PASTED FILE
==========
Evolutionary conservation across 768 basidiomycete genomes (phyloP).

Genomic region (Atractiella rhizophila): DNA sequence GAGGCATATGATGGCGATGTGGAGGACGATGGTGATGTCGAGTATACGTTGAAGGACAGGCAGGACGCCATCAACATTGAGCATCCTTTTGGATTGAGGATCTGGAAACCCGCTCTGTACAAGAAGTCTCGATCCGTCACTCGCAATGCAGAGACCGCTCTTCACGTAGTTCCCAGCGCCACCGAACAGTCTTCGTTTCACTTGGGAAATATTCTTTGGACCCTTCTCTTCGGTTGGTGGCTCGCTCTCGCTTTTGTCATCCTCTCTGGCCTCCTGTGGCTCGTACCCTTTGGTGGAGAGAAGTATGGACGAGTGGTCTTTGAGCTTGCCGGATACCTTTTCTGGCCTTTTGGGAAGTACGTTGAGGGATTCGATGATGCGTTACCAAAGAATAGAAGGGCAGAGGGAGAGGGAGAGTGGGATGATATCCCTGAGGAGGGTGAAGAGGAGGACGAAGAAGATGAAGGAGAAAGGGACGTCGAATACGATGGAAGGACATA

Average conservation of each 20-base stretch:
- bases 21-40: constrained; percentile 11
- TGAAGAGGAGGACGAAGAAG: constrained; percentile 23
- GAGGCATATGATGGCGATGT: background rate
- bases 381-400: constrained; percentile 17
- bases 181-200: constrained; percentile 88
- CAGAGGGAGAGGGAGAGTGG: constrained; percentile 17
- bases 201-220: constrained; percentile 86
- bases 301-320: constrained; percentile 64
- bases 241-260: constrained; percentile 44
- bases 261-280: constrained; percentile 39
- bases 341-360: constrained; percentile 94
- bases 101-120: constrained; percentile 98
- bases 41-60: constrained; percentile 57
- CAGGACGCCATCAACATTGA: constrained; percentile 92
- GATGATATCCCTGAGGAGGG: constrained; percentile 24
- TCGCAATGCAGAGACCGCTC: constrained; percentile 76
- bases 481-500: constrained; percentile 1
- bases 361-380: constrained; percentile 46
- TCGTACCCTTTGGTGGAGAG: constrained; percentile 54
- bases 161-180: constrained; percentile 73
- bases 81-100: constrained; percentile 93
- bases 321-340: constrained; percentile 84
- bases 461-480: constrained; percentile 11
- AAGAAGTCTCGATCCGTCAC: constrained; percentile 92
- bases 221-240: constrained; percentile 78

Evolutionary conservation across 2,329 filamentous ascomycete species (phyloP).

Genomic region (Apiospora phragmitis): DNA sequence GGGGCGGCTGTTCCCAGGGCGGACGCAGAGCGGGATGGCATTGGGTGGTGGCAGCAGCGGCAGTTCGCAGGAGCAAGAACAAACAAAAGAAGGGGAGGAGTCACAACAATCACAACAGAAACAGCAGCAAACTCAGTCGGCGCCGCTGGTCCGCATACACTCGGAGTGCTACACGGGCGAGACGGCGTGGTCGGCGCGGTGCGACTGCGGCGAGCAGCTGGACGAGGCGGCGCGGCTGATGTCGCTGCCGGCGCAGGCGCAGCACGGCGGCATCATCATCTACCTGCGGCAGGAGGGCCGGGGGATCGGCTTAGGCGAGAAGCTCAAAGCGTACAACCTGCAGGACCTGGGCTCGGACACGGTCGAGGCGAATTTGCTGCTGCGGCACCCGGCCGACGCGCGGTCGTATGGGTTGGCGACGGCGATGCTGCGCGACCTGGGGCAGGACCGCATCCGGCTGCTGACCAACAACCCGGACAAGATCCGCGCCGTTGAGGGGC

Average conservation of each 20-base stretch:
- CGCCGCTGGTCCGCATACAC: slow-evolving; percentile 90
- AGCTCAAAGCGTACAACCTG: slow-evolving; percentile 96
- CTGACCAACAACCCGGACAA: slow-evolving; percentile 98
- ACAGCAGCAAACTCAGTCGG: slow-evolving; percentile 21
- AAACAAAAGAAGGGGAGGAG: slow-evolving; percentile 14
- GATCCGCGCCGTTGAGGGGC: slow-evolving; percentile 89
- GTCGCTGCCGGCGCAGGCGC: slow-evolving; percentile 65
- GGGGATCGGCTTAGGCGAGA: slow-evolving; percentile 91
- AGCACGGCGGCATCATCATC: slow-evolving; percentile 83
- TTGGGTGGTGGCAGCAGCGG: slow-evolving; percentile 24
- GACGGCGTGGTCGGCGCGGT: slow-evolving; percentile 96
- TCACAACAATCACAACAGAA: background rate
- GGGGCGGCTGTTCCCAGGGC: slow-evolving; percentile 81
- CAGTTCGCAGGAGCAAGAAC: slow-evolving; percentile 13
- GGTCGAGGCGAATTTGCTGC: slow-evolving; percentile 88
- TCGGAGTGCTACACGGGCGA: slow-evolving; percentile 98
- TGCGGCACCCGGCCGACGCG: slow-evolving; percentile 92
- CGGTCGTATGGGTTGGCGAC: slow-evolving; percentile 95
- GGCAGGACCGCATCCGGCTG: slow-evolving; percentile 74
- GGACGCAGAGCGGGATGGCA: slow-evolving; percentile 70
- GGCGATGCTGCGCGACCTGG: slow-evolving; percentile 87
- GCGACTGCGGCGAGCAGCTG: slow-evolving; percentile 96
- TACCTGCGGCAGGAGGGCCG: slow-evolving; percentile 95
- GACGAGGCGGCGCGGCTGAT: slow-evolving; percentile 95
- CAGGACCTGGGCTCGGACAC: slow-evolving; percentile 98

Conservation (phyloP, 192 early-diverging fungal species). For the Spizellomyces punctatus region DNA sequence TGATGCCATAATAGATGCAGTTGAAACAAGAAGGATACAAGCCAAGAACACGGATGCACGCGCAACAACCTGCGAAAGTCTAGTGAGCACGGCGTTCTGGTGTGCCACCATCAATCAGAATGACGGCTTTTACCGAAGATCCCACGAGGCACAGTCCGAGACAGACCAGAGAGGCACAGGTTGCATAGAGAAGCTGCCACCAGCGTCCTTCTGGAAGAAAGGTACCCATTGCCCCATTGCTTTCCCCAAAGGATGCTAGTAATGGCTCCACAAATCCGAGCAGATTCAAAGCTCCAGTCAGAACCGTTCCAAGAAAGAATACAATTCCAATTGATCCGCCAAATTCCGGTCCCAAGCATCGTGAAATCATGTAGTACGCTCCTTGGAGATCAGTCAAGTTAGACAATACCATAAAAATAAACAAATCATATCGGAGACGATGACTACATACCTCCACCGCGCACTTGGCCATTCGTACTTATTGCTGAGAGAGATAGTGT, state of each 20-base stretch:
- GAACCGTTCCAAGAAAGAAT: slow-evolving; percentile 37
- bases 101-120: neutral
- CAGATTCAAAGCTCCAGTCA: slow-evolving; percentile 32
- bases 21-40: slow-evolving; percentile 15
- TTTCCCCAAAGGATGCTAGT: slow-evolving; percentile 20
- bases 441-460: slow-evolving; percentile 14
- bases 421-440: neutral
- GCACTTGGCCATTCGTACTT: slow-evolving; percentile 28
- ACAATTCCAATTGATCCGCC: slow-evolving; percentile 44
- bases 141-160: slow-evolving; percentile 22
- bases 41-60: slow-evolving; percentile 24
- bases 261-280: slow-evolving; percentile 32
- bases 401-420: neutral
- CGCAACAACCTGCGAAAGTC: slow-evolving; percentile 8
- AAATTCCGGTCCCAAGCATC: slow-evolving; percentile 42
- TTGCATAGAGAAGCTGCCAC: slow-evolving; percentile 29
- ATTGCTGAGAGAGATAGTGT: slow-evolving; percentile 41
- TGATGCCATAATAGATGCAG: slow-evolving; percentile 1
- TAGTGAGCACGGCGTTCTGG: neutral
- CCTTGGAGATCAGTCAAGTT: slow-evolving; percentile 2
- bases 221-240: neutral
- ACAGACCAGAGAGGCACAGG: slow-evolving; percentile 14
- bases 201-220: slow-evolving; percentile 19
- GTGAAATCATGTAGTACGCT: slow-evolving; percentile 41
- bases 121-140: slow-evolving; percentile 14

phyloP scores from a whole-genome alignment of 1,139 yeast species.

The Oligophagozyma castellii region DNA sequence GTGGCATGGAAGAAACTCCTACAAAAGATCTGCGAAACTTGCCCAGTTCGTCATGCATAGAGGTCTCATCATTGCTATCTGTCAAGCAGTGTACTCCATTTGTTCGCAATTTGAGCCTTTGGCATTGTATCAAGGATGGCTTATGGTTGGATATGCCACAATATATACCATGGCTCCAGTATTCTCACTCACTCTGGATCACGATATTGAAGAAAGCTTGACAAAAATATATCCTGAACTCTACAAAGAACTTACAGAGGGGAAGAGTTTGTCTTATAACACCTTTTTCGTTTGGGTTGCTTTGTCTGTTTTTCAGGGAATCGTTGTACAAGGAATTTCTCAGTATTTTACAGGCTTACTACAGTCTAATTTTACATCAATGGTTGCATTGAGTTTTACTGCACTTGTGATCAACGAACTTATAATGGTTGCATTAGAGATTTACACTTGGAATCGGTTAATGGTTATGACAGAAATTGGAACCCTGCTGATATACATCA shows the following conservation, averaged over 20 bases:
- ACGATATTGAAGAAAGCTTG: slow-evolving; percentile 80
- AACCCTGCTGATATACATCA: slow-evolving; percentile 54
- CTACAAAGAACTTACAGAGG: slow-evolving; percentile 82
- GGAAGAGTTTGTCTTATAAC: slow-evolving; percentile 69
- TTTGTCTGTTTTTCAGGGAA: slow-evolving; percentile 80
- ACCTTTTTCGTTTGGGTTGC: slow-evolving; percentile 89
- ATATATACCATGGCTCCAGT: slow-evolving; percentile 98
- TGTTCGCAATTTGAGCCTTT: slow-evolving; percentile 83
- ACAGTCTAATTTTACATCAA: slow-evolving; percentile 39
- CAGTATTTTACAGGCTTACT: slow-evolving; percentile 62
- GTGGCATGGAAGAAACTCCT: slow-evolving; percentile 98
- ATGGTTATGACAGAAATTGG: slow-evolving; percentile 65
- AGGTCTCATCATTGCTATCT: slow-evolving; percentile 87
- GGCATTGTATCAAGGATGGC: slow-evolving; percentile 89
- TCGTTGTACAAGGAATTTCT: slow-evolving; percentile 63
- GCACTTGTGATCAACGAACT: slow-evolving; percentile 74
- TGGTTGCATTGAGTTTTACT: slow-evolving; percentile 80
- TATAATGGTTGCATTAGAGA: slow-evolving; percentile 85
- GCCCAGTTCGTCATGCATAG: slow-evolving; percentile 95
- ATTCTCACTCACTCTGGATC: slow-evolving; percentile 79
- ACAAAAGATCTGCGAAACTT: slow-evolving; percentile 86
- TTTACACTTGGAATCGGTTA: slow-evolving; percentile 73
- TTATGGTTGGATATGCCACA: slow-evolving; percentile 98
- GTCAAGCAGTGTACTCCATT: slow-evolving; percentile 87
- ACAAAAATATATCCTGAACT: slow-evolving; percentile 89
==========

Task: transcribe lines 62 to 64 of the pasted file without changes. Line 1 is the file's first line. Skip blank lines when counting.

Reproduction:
- TTTCCCCAAAGGATGCTAGT: slow-evolving; percentile 20
- bases 441-460: slow-evolving; percentile 14
- bases 421-440: neutral